On October 15, 2005, the Iraqi people took another dramatic step forward and again thumbed their noses at al Qaeda, as this time 78 percent of the voting-age population walked to the country’s 6,000 polling stations. Where al Qaeda’s soulless butchers had launched 147 attacks to disrupt the January 2005 elections, on this day they were capable of only 14.
Only two months later, in December, 11 million Iraqis elected the most representative Arab government in the Middle East. This was remarkable progress in a nation that had never experienced democracy and had spent nearly a quarter century under the brutal tyranny of Saddam Hussein.
But to the American Left, none of this mattered, just as the first democratic elections in Afghanistan the previous year had done nothing to inspire it. The Left’s leaders expressed no appreciation for, or pride in, their nation’s historic efforts in bringing law and elections to a land devoid of civil rights. Once again, they offered only acrimony and defeatism.
On the very day that Saddam was being arraigned in Baghdad, Democratic National Committee chairman Howard Dean wildly asserted, “The idea that we’re going to win the war in Iraq is an idea which is just plain wrong.”
West Virginia Democratic senator Jay Rockefeller claimed that America and the world would be safer if Saddam Hussein was still in power.
Democratic senator John Kerry, who had come close to becoming America’s commander in chief, slurred our soldiers in an interview with CBS’s Face the Nation. “There is no reason,” Kerry said, “young American soldiers need to be going into the homes of Iraqis in the dead of night, terrorizing kids and children, you know, women.”
Democratic congressman John Murtha, a former Marine, took the opportunity to call for a pullout of troops from Iraq. On NBC’s Meet the Press, Murtha explained his reasoning: “I’m absolutely convinced that we’re making no progress at all, and I’ve been complaining for two years that there’s an overly optimistic—an illusionary process going on here.”
On another occasion he said, “We can’t win this militarily,” and added, “The Army is broken, worn-out, and living hand to mouth.”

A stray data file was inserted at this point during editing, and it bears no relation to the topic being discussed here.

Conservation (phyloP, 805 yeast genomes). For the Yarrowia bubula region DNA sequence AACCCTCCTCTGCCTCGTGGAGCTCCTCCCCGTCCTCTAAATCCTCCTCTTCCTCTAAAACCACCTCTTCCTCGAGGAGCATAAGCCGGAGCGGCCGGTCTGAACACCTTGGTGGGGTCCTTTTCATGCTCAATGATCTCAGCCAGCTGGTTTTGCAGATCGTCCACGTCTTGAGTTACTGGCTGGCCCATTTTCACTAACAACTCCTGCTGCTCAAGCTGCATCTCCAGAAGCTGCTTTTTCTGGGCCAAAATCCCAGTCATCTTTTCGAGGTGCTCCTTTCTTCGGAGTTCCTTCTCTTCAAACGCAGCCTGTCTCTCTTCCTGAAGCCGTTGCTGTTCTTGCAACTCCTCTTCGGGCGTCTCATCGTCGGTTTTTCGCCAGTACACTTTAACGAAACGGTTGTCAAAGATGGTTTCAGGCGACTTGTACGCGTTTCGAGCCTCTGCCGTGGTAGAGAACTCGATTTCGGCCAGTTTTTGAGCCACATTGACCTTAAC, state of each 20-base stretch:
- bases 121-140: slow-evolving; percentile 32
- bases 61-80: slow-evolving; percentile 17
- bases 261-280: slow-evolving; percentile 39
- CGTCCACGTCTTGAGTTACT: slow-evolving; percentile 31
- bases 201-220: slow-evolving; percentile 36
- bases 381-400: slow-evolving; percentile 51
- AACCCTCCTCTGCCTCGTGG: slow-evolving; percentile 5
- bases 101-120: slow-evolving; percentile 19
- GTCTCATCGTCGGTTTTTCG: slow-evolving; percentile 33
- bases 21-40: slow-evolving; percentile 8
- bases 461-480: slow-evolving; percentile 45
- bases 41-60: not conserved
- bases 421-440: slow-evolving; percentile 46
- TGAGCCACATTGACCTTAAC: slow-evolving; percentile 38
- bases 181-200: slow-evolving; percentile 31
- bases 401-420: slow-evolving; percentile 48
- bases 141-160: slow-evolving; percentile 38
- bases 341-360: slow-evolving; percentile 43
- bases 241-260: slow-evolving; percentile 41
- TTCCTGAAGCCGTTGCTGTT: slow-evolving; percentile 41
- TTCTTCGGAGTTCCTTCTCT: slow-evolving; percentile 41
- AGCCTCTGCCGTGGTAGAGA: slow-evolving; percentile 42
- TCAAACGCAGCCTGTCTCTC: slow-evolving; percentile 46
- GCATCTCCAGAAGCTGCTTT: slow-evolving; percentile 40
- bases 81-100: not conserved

Proving there are no depths to which this lawmaker won’t stoop, he then accused U.S. Marines of “killing innocent civilians in cold blood” before an investigation into the incident at Haditha, Iraq, had been completed.
This was an irresponsible and incendiary claim that outraged soldiers from all services who were proudly defending their nation.
Former president Bill Clinton joined in the pile-on. Speaking just miles from the war zone, in Dubai, Clinton told students that the Iraq War “was a big mistake.” The former president, standing on foreign soil, continued to criticize the commander in chief’s decisions by saying, “The American government made several errors, one of which is how easy it would be to get rid of Saddam and how hard it would be to unite the country.”
Such comments swelled the chorus of defeatism that had been heard since the early days of the war. It didn’t matter that the United States went into Iraq with overwhelming congressional authorization, with the support of 70 percent of the American public, and with the consent of the United Nations (which had failed to enforce seventeen separate resolutions against Saddam’s Iraq). The Left quickly reframed America’s justification for combat to meet their reality, launching a ceaseless campaign of vindictive anti-American, antimilitary rhetoric.
Even when the gruesomely decapitated bodies of Americans were shown on international television swinging from a bridge in Fallujah, the Left could muster no outrage toward the enemy. The incredibly influential leftist blogger Markos Moulitsas Zúniga of Daily Kos wrote of the American civilian contractors, “I feel nothing over the death of merceneries [sic]. They aren’t in Iraq because of orders, or because they are there trying to help the people make Iraq a better place. They are there to wage war ...
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Top Customer Reviews
No great civilization has ever been defeated without treachery from within. America and its traditional culture is on the brink of being extinguished by radical hate groups in this country who are actively doing everything they can to make us lose the War on Terrorism. Patterson traces the leadership of these groups to Marxist/Maoist groups who have defended every despotic dictator since Stalin.
These anti-American hate groups are supported by leftists in the press, in government, in Hollywood and in our universities. They have aligned themselves with the terrorists, giving them aid, comfort, and the determination to stick it out until the left in our country replaces the present government and orders the troops home. Radical Islam looks forward to the day that America has become so weak that they can impose their will on us and on the entire free world.
Patterson's book presents an alarming look at the treachery and treason that these leftist groups are fomenting under the guise of "peace and concern for the troops". What despicable acts they commit; what ignorance they display; what immoral ideology they pursue!
Please, read this important book. Moderate Democrats and independents especially need to read it, so they will have the information they need to vote intelligently. Please do not close your eyes to what is going on behind the scenes or we may all suffer the consequences.
Those who read this book with an open-mind will be unable to deny the treasonous nature of the antiwar movement. Those who refuse to read it but condemn it out of hand already know the nature of the left, even as they refuse to admit it.